Defusing Tomorrow’s Dangers Today
Berlin researchers headed by mathematician Marian Margraf study encryption methods that cannot be cracked even by future quantum computers.
Apr 15, 2019
The quest to ensure the utmost in digital security is a common thread running through Marian Margraf’s life.
These days, he is focusing on what many people view as the biggest threat to digital security to have emerged to date: quantum computers. Margraf, a mathematician, is well equipped for the task.
In his role as an employee of the German Federal Ministry of the Interior, he was responsible for introducing the online function of the German federal personal ID card, and he also worked as an encryption expert at the German Federal Office for Information Security. Now at Freie Universität Berlin, he holds a professorship endowed by the Bundesdruckerei, a position in which he has been dedicated to fighting dangers from the realm of atoms, electrons, and light particles since 2014.
Most people use encrypted Internet connections every day. You can tell when a connection is encrypted because the browser’s address bar shows “https.” Encryption is also used when writing e-mails, in online banking, and when making card payments.
The fact that an update really does come from the authentic sender, not from a malicious attacker, is guaranteed by a digital signature that uses the same cryptographic methods. Billions of these transactions are secured each and every day by “asymmetrical” encryption methods, so called because they work without partners having to exchange a secret code beforehand. That makes them ideal for Internet traffic, which spans the globe and is often impersonal.
But all that could collapse like a house of cards if there were someone who had a powerful quantum computer today. Little is known yet about what kinds of tasks these computers of the future will perform much faster than even the largest conventional supercomputers known today. But there is one mathematical problem researchers are already certain they will one day solve: breaking numbers down into prime factors.
For small numbers like 15 or 21, that’s easy enough to do in your head: The prime factors of 15 are 3 and 5, and those of 21 are 7 and 3. There is no formula for this. You just figure it out, in these simple cases. But what if you want to find the prime factors for a number that runs to hundreds of decimal places? There are algorithms that can accomplish that faster than a person could by simply trying out possibilities, but even so, it would still take a conventional computer billions of years to come up with a solution. The practical insolubility of this problem serves as the basis for the asymmetric encryption method.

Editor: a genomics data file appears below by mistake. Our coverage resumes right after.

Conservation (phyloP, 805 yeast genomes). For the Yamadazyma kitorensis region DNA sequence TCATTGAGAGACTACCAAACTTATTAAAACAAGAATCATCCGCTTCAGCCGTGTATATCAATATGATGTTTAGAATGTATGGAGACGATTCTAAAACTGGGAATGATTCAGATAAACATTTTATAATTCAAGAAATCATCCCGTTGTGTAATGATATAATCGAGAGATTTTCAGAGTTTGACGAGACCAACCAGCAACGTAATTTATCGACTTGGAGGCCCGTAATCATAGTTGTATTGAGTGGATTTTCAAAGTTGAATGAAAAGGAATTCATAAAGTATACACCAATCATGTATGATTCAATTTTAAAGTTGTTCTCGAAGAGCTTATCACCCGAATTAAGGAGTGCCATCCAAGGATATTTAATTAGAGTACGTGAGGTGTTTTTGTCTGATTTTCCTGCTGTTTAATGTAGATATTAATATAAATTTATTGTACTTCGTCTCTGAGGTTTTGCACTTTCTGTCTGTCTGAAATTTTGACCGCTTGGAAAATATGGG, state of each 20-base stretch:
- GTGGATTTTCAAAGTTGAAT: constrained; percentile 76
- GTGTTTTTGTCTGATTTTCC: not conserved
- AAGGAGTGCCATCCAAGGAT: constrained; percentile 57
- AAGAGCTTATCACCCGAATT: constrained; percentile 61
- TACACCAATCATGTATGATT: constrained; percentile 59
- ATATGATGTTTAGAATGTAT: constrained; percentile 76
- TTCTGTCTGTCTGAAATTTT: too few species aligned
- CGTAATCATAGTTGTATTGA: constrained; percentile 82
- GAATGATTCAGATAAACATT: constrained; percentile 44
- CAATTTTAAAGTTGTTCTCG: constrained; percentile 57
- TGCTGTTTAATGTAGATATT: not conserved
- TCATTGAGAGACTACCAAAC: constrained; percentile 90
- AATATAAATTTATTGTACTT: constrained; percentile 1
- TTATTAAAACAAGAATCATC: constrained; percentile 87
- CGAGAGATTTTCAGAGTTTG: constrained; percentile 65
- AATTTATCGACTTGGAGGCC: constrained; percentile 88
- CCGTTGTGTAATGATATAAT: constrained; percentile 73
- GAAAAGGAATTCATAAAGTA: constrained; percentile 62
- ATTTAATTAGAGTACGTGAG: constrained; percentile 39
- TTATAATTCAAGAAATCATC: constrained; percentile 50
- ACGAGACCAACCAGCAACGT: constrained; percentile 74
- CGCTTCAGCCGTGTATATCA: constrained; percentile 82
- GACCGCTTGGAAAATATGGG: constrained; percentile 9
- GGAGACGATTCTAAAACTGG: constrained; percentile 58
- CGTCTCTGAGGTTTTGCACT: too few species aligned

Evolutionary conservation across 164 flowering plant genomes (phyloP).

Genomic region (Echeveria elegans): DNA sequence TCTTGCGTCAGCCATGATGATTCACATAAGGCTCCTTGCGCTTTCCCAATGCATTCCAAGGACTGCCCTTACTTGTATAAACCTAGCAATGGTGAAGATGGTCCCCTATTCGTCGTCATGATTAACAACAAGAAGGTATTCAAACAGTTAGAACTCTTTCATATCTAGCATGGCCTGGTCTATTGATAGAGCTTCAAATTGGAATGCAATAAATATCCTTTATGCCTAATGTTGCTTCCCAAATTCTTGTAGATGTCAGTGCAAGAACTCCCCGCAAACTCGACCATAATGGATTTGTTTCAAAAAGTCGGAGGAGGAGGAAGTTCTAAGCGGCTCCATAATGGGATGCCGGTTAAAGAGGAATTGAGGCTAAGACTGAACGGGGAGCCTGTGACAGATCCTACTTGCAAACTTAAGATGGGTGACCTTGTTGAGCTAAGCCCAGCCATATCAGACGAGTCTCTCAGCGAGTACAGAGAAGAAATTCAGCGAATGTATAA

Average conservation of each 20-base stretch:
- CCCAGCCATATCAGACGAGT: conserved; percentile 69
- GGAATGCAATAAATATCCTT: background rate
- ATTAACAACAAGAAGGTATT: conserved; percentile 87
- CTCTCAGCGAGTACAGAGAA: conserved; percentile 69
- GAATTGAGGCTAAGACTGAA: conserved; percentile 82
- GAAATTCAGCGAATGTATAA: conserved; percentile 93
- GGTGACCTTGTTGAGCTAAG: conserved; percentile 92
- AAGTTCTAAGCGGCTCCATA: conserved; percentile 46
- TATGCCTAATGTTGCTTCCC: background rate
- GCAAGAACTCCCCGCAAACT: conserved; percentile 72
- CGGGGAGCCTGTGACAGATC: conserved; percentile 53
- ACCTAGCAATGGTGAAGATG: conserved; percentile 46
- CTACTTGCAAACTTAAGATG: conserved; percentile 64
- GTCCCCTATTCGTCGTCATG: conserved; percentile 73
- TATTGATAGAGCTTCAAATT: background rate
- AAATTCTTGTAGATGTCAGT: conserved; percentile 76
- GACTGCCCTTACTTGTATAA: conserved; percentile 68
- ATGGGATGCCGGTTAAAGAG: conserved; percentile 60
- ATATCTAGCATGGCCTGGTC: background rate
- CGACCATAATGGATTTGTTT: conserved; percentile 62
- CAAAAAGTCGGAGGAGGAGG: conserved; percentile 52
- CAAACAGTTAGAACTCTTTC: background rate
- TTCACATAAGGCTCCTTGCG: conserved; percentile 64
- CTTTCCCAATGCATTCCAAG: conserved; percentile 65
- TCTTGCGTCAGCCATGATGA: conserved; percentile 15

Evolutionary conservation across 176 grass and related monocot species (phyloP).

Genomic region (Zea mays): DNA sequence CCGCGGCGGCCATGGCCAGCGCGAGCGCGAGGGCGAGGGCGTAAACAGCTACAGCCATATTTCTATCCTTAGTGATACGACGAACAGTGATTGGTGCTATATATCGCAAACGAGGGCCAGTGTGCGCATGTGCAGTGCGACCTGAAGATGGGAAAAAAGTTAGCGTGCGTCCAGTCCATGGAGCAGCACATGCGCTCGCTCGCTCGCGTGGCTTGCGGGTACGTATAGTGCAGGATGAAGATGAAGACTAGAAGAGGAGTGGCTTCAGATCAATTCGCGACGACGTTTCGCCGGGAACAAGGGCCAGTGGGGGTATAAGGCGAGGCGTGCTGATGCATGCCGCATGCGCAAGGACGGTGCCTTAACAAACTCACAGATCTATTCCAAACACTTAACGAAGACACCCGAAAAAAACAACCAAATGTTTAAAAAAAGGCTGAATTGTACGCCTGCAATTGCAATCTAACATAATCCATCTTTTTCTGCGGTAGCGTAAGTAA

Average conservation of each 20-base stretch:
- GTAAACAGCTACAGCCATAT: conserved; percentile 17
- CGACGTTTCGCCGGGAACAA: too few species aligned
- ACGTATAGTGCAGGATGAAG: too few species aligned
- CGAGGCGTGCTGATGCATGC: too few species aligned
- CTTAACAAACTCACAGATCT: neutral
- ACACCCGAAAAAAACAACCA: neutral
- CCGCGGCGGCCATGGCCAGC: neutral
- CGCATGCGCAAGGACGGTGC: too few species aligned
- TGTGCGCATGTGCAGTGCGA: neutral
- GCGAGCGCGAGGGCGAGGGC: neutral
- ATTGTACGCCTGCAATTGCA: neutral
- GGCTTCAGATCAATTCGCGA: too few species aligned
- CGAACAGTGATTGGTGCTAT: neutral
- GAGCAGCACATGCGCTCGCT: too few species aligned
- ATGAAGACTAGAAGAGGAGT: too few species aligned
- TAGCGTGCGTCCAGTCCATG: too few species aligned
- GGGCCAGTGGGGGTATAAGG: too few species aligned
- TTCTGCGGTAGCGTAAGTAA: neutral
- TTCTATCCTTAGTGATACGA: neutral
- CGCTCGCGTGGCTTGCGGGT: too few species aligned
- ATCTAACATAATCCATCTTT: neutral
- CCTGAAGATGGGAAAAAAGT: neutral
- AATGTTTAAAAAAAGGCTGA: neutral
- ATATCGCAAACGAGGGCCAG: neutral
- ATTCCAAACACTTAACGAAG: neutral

For a quantum computer, though, the “factorization problem,” as it is called, is quite easy to solve. The laws of quantum physics allow tiny particles like atoms or electrons to take on two states at once, rotating both counterclockwise and clockwise simultaneously, for example. Experts call the basic unit of quantum information a “quantum bit,” or “qubit,” as opposed to the “bit” used in a conventional computer, which can only store 0’s and 1’s in sequence.
A quantum computer with thousands of qubits could possess vast numbers of states simultaneously, using all of them to perform computations. That’s why it could factorize a large number in just minutes, thereby cracking asymmetrical encryption. Experts believe this kind of computer will exist in ten to 15 years.
“We have to get ready now,” Margraf warns. There are mathematical problems that will be just as hard for a quantum computer to solve as they are for traditional computers. Cryptographers are working now to develop methods that use these problems for encryption. But it will take some time before this “post-quantum cryptography” is ready to use and has been standardized.